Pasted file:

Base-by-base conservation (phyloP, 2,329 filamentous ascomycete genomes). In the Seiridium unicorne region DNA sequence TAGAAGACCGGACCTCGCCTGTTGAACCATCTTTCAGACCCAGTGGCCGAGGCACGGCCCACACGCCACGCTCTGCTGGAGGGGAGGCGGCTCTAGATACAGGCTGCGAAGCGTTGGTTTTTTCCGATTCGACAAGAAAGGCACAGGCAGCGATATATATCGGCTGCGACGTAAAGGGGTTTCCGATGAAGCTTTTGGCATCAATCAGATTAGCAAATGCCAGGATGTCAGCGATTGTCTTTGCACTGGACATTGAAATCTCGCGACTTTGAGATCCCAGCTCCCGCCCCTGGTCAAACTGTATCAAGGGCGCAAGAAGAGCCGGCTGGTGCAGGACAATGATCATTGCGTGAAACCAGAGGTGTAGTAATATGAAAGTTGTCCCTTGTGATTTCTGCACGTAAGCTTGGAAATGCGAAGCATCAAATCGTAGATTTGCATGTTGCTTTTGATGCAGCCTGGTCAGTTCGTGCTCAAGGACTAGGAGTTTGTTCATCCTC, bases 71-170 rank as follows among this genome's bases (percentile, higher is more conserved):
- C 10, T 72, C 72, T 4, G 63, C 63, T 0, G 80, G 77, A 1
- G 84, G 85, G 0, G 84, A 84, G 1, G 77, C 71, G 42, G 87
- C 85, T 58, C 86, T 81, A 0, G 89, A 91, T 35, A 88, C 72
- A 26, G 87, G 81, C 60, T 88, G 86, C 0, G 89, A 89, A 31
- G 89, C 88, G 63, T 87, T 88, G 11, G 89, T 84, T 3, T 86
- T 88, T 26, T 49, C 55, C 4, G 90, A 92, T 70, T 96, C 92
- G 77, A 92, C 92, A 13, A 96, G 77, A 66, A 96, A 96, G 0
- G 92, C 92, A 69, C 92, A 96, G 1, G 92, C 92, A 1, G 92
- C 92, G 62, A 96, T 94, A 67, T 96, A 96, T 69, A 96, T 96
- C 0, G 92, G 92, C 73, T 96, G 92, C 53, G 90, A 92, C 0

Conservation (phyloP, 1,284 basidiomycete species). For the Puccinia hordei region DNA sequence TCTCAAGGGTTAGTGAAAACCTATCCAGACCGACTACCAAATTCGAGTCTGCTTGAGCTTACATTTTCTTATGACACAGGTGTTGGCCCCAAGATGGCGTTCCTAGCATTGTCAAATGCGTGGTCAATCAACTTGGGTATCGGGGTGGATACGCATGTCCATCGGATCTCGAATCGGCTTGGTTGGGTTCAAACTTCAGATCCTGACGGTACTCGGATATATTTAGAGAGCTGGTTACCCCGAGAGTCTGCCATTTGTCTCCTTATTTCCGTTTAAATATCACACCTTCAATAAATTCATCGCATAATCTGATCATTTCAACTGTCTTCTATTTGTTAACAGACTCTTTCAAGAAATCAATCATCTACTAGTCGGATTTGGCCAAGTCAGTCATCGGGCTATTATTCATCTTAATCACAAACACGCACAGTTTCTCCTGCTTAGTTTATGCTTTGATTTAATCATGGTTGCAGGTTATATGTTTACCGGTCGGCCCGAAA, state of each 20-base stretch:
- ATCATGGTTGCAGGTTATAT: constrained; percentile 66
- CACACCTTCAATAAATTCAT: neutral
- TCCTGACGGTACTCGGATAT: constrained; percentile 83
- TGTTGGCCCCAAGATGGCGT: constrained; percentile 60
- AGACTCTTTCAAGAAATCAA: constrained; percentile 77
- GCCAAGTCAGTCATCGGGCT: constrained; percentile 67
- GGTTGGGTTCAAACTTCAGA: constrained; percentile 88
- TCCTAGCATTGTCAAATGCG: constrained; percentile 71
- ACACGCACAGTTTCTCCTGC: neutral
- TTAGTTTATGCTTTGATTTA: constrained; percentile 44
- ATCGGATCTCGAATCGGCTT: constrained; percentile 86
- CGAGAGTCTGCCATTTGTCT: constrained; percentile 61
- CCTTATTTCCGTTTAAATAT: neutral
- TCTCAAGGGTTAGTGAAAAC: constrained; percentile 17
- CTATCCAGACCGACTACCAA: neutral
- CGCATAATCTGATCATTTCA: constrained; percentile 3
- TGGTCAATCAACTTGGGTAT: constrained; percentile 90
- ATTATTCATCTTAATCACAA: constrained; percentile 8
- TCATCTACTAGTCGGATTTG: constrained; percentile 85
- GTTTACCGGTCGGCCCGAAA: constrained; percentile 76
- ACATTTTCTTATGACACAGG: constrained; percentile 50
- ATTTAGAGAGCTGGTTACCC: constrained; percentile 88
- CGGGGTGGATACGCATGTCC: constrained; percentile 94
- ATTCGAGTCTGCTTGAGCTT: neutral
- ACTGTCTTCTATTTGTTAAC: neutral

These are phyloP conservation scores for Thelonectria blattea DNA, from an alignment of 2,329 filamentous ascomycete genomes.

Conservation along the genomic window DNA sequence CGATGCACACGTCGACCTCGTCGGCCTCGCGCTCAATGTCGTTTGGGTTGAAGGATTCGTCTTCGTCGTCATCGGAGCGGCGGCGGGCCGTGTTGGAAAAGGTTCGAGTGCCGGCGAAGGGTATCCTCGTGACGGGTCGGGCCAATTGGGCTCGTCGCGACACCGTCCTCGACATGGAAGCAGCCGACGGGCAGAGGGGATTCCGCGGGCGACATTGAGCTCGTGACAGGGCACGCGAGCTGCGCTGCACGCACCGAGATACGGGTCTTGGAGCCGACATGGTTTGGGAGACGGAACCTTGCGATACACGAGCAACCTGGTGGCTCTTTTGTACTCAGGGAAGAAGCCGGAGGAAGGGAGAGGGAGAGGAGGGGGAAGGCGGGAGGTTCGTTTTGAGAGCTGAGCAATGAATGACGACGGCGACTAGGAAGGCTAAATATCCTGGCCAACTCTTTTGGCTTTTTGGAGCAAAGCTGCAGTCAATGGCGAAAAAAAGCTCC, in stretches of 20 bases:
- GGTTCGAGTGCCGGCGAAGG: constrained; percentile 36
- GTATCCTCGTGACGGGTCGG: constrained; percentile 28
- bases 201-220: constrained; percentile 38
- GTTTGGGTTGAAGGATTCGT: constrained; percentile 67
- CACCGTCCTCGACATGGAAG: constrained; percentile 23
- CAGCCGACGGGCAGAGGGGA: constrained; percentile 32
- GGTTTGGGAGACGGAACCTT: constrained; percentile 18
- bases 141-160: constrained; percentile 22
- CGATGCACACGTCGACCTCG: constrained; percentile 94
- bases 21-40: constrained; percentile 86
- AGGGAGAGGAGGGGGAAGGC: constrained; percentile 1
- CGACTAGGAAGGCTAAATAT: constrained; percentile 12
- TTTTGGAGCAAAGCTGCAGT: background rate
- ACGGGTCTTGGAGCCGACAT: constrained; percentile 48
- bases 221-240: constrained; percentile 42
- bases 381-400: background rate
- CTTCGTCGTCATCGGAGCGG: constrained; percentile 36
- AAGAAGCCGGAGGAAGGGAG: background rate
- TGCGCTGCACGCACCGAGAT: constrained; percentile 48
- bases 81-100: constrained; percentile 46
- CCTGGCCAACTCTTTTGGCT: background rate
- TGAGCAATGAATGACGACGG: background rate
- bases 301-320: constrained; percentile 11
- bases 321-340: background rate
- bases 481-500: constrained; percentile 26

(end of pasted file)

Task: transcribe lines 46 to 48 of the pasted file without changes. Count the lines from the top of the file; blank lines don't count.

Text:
- GGTTTGGGAGACGGAACCTT: constrained; percentile 18
- bases 141-160: constrained; percentile 22
- CGATGCACACGTCGACCTCG: constrained; percentile 94